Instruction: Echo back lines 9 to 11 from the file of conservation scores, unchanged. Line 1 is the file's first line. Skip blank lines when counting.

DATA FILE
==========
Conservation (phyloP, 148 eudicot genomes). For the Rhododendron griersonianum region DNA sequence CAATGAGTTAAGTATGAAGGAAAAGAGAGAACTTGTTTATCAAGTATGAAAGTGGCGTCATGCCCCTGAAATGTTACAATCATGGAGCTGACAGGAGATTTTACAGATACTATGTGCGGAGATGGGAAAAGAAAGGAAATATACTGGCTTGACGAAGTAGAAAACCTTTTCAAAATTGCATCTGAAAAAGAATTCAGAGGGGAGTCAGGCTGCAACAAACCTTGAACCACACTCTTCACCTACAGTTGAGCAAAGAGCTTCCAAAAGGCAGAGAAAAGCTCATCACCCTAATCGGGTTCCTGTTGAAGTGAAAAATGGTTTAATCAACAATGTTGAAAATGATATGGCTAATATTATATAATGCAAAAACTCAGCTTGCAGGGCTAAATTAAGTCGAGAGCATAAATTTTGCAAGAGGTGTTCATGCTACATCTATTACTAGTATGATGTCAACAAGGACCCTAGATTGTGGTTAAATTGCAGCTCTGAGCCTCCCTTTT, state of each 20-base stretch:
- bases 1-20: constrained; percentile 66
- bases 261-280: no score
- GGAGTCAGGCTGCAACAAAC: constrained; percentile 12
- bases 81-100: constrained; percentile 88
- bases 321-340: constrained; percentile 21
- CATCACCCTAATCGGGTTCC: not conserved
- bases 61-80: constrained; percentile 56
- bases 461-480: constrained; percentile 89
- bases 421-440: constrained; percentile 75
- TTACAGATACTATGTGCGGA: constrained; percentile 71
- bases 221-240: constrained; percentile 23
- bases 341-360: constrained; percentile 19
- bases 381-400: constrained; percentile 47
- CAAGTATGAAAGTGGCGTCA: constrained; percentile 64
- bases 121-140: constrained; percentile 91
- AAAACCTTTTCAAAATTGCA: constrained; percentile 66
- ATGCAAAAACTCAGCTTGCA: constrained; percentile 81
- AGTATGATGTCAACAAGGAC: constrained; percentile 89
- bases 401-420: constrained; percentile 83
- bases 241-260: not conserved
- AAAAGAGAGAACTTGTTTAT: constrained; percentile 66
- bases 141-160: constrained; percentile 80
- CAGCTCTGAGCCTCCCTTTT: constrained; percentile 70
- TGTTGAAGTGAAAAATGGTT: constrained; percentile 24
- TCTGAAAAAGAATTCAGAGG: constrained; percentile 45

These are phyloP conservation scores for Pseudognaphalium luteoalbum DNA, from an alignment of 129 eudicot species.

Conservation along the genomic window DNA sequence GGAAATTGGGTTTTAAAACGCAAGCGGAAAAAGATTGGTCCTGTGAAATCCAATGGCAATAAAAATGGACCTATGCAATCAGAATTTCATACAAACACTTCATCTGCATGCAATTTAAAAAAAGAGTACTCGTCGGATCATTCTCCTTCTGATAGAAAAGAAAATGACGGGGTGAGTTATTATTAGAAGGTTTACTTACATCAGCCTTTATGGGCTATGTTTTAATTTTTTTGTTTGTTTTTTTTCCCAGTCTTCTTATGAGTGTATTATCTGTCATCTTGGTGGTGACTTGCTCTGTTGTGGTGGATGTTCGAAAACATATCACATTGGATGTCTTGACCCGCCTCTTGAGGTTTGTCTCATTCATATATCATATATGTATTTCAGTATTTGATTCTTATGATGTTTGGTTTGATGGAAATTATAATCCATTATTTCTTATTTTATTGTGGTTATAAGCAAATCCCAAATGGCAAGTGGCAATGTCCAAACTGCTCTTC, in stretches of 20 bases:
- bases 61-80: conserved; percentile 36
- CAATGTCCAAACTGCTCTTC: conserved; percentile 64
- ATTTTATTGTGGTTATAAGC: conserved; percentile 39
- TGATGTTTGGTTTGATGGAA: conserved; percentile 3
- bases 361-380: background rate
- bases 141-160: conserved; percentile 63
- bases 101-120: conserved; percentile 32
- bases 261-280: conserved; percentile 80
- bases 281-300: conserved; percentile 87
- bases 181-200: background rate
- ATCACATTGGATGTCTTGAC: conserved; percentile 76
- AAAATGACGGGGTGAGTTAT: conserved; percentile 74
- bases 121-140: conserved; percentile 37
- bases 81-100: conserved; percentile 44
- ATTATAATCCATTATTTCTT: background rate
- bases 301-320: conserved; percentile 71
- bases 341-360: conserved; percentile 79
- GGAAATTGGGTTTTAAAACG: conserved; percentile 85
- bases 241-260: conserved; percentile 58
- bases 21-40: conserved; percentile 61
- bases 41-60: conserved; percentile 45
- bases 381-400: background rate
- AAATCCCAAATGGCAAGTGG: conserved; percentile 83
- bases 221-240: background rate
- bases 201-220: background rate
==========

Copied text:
- bases 461-480: constrained; percentile 89
- bases 421-440: constrained; percentile 75
- TTACAGATACTATGTGCGGA: constrained; percentile 71